What might this mean for worshipping communities today?
Jesus taught that when his people welcomed the stranger they were welcoming him (Mt. 25:35). The Spirit of God invites worshipping communities today to live out this counter story within the context of other narratives of suspicion and fear. It takes energy and a deep commitment to live out the biblical model of a community that welcomes the stranger. Communities of Christ followers are invited into the joy of offering solidarity, kinship, and affection to people who have been displaced.
Here are five practical ways in which worshipping communities can live and act in covenant love for refugees.
First, churches can support refugees. Asylum-seekers arrive in Canada having experienced tremendous loss. Christ followers can offer newcomers the gift of friendship and a sense of family. It is a precious gift of time, to just be there for the person. Many churches are sponsoring refugees. This involves assuming the responsibility for settling and supporting refugees, including a financial commitment, and building new relationships of trust and affection. We recall that for most refugees, life in Canada is full of deep loneliness and a sense of not belonging.
Second, we can work toward relationships of mutuality. We can learn from our new neighbours – lessons about generosity, resilience, grief, and courage in facing danger. As we welcome refugees, we too are transformed through these friendships.
Third, we can help other Canadians move through their fears towards welcoming the refugee. We can find ways to invite our friends, family and acquaintances into these new relationships so that they too can meet the stranger as a person. We can also help them understand the process refugees go through the rigorous security checks that are in place, far beyond the routine checking that regular visitors to Canada undergo. For while we certainly want to guard against terrorism, we shouldn’t penalize those arriving who are often victims themselves of terrorism. The Canadian Council for Refugees (ccrweb.ca) has helpful information.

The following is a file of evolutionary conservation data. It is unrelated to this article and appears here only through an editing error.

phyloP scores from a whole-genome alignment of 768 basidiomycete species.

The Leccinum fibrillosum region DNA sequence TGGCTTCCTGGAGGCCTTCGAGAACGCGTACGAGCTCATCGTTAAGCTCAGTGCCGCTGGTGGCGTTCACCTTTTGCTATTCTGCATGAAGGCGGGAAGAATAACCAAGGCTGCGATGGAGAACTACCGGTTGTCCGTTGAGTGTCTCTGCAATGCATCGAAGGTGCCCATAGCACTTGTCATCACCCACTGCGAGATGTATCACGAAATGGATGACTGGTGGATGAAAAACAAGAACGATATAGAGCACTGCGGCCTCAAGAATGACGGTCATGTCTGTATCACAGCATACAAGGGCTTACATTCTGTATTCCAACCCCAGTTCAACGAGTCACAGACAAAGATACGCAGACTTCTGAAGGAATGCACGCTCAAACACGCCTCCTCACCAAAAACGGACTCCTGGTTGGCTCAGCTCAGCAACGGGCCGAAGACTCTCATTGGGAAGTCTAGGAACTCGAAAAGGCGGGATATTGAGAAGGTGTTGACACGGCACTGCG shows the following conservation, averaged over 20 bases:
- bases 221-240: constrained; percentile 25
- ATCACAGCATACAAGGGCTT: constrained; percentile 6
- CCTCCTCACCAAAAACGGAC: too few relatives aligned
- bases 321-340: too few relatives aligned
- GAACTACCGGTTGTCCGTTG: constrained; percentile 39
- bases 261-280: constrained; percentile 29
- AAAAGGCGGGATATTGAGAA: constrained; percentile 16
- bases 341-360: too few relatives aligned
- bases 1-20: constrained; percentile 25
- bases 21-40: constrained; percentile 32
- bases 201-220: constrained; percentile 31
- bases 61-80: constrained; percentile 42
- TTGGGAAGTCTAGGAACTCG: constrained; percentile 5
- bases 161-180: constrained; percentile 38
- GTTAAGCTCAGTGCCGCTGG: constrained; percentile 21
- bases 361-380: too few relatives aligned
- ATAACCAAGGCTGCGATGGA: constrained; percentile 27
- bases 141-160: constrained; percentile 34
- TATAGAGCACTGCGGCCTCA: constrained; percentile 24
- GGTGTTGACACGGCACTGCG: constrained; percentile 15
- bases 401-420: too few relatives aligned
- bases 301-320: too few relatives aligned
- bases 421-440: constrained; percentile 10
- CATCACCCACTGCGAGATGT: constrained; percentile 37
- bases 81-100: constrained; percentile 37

Fourth, churches that sponsor or support refugees need to manage their expectations. We should realize, for example, that our new friends may not end up joining our church, even if they are Christians. Some will take longer than others to embrace Canada as their new home. We cannot predict or control what their lives in Canada will look like. We are simply responsible to offer our friendship and to provide some stepping stones for newcomers.
Fifth, congregations may consider advocating at a political level in regard to decisions that impact on refugee resettlement in Canada. Advocacy can take various shapes. Some pastors have addressed Canadian refugee policy in their preaching. My own church held a service of lament over harsh Canadian refugee legislation. Some churches have written bulk letters to their local Members of Parliament. One pressing area for advocacy is the need for speedy family reunification. Years of separation can cause massive emotional wounds on family members who are separated from loved ones.
Christ invites each of us to soften the boundaries of our life in order to let other people come into our world. As we do, we can expect to be transformed in unexpected ways.
Mark Glanville is a pastor-scholar who ministers at Grandview Calvary Church, Vancouver, and is teaching faculty at the Missional Training Center, Phoenix (missionaltraining.org). Mark defended his PhD in Old Testament on the ‘stranger’ in Deuteronomy. Mark and his wife Erin are currently writing a book to equip churches who seek to support refugees. Mark speaks and writes on Old Testament ethics and mission. His previous career was as a jazz pianist in Sydney, Australia.